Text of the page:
Rist’s Big Stir and Kentridge’s Tide Tables at SF MOMA


Catching up on my online reading I noticed Tyler Green at Modern Art Notes talking about SF MOMA‘s re-installation of its collection — done recently and done in the thematic way Tate Modern reinstalled its collection.

Read Green here. SF artist and blogger Anna Conti also wrote a comprehensive reflection on the museum here. (image is the museum’s stripe-happy lobby, the only place you’re allowed to take photographs)


I didn’t dip into the collection much when we visited. Mostly I was on a hunt for the new William Kentridge and Pipilotti Rist pieces which Conti had clued me in about.

And I was hoping to see again a piece I’d seen in my last visit, Sarah Sze‘s “Things Fall Apart,” an installation made from parts of an SUV that threaded itself in and out of the balcony walls overlooking the atrium. Like all Sze installations, this benevolent infestation made use of an army of tiny, breakable materials like toothpicks and packing peanuts that seemed to adorn the auto parts and imbue them with spooky, spacey energy. (image is detail)


I loved the fragile ecosystem within the cut open industrial behemoth but sadly it was gone. The piece, commissioned by the museum, was in storage, according to a helpful admissions desk person.

Read more here and see more pictures here.

Tide Table


Upstairs on two, we wound our way through the museum’s current design exhibit and into the permanent collection where we found the Kentridge piece, “Tide Table” (2003) (image is detail) enthroned in a gallery with works by two artists that made a perfect complement — Phillip Guston and the late great California ceramic sculptor Robert Arneson.


Kentridge’s piece is a new acquisition that includes an animation and six drawings from which it was made. The piece, like other Kentridge works, intertwines the character Soho Eckstein, a white industrialist who is the stand-in for the artist, with the lives of black South Africans.

Here, Soho vacations at the beach and quickly the beach scene dissolves into one of hospital-dormitories with people dying of AIDS. The tide comes in, the tide goes out like the lives ebbing and flowing in this alternate universe that swims underneath the seemingly oblivious Soho. (image is another detail)

The piece’s soundtrack is mournful, intersplicing quiet waves with sad songs sung acapella.


The piece had an affect of resignation I don’t remember from other works which seemed to have more anger and hope woven into their fabric. This work is like a Shroud of Turin — an artifact of something inevitable.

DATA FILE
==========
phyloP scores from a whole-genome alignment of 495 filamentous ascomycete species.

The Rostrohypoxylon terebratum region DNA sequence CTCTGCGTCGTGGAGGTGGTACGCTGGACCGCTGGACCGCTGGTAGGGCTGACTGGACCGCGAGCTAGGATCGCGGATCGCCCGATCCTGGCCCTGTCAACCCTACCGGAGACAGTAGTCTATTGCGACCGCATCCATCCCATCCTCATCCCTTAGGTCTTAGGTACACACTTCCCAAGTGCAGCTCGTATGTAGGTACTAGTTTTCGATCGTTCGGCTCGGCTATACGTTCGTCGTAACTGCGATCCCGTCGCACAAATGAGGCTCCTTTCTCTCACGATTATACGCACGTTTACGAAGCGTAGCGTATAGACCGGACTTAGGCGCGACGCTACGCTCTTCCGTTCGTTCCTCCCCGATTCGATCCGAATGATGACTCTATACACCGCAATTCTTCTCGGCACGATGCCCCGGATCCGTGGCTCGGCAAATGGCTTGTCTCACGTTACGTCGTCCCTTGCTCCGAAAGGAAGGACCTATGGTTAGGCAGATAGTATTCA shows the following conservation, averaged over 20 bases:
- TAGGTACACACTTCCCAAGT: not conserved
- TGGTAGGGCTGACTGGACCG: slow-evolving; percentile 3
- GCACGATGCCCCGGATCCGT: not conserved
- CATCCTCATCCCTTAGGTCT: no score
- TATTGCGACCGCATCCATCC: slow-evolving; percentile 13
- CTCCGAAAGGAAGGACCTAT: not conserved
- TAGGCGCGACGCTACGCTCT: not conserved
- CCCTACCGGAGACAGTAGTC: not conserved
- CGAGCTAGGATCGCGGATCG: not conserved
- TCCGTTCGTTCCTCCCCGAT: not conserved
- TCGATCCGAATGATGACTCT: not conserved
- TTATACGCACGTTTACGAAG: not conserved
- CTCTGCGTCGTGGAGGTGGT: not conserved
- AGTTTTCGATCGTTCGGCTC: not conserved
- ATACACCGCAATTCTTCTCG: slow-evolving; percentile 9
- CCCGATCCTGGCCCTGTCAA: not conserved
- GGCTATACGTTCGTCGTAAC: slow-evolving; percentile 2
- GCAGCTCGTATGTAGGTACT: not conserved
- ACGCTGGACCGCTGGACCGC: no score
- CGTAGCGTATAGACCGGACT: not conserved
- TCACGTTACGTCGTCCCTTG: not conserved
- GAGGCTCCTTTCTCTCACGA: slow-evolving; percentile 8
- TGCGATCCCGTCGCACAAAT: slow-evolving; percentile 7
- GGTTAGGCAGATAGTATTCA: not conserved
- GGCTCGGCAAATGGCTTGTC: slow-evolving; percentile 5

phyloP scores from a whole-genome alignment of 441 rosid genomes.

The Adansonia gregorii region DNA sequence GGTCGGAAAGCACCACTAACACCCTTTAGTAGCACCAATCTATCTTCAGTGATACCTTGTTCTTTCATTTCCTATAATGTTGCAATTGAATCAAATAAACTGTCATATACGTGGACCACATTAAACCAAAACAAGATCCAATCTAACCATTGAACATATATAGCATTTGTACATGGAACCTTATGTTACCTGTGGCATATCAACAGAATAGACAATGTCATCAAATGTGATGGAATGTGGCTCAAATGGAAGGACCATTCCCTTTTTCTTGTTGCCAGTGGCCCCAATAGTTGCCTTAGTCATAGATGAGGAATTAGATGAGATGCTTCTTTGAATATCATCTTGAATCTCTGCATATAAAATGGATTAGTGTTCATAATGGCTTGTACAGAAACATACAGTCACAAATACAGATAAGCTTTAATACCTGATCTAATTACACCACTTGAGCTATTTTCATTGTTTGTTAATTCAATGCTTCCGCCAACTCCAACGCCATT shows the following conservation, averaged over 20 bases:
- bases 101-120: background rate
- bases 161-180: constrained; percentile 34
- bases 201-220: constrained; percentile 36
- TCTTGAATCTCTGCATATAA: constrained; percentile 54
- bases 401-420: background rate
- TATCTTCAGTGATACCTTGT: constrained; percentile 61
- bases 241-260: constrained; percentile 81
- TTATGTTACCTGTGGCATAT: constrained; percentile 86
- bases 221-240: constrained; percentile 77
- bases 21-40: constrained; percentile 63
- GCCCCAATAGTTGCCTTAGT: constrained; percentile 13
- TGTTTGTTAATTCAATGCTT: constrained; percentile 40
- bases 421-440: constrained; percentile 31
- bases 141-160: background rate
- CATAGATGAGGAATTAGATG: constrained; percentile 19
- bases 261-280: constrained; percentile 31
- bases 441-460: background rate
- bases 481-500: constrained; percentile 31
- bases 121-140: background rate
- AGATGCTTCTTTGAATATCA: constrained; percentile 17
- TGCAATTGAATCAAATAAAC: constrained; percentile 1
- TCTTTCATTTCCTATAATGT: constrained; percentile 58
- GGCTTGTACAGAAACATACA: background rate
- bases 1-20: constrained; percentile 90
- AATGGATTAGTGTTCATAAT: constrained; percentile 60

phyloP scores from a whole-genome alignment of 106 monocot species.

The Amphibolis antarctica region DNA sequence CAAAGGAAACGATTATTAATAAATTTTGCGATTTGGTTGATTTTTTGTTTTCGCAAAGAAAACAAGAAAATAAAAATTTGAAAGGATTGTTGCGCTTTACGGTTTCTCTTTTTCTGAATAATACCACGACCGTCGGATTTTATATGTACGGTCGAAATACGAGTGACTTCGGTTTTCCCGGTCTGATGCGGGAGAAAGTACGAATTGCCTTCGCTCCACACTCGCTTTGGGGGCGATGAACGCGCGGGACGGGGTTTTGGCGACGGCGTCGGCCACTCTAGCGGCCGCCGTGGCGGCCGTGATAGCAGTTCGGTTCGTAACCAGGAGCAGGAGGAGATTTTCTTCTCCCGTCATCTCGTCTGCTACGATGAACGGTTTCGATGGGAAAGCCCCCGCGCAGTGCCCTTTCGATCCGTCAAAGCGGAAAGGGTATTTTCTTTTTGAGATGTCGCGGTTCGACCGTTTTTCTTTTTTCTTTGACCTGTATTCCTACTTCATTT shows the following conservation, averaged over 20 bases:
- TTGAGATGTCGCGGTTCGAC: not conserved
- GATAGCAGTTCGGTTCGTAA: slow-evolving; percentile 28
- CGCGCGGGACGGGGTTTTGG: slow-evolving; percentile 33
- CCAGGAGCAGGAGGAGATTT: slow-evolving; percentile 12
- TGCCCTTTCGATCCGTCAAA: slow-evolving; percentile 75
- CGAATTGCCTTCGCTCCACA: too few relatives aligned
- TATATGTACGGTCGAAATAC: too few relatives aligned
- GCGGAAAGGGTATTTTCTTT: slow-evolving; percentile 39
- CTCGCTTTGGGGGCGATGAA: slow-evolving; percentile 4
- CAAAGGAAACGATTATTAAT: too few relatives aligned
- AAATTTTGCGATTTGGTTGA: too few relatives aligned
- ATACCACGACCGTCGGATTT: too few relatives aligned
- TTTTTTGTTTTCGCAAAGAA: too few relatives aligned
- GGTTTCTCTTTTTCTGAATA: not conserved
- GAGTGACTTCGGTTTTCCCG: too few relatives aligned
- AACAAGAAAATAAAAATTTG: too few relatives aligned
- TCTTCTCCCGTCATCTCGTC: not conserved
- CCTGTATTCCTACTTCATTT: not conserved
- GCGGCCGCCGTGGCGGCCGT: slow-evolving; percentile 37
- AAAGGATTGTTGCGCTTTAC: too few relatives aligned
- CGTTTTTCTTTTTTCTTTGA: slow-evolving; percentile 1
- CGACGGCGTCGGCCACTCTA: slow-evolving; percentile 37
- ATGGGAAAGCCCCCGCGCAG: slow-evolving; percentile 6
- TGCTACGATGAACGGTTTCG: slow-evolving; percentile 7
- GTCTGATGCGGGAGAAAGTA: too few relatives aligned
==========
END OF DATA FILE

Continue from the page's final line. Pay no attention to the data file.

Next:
Kentridge’s drawings, which are surprisingly large, are themselves beautiful artifacts of the artist’s working method which includes building up and erasing down image after image to create the animation. (image is Kentridge working)

But the drawings stand on their own, too, and, fit in beautifully with the full-bodied works of Arneson and Guston.

Stir Heart, Rinse Heart


Pipilotti Rist’s new commissioned work is a video installation with themes of body played out against scenes of fussy interiors and mountain scenery. There’s an eating thing going on with rist devouring an orange then taking you on a kind of fantastic voyage inside her mouth and other interior parts. (image is detail)

A hypno-music video ambiance pervades, and my favorite part was not the part trippy, part gross interiors but the scene with the artist in bright yellow dress with bright red (menstrual?) blood spot on the rear meets some young men who bow down before her. She pats their heads and moves on. The blood goddess theme was kind of interesting, especially coming from a Swiss artist whose country is known for its Red Cross (first aid and blood donations) as well as its pristine, Alpine uptightness.

I remember Rist’s work at the Fabric Workshop in 1999, a sexy underwater romp. This work was harder to sit through but was in some ways more evocative.


The anteroom you enter before seeing the new work includes another Rist piece, this one a kind of stealth presence. It’s a video installed in the floorboards. Tiny, no more than 2 inches square, the work, “Selfless in the Bath of Lava” (image) shows Rist as a nude blonde harpie sitting above the fires of hell haranguing the viewer in several languages. I loved this work for its Fellini-esque heroine and its surreality.

Pippi’s got the goods.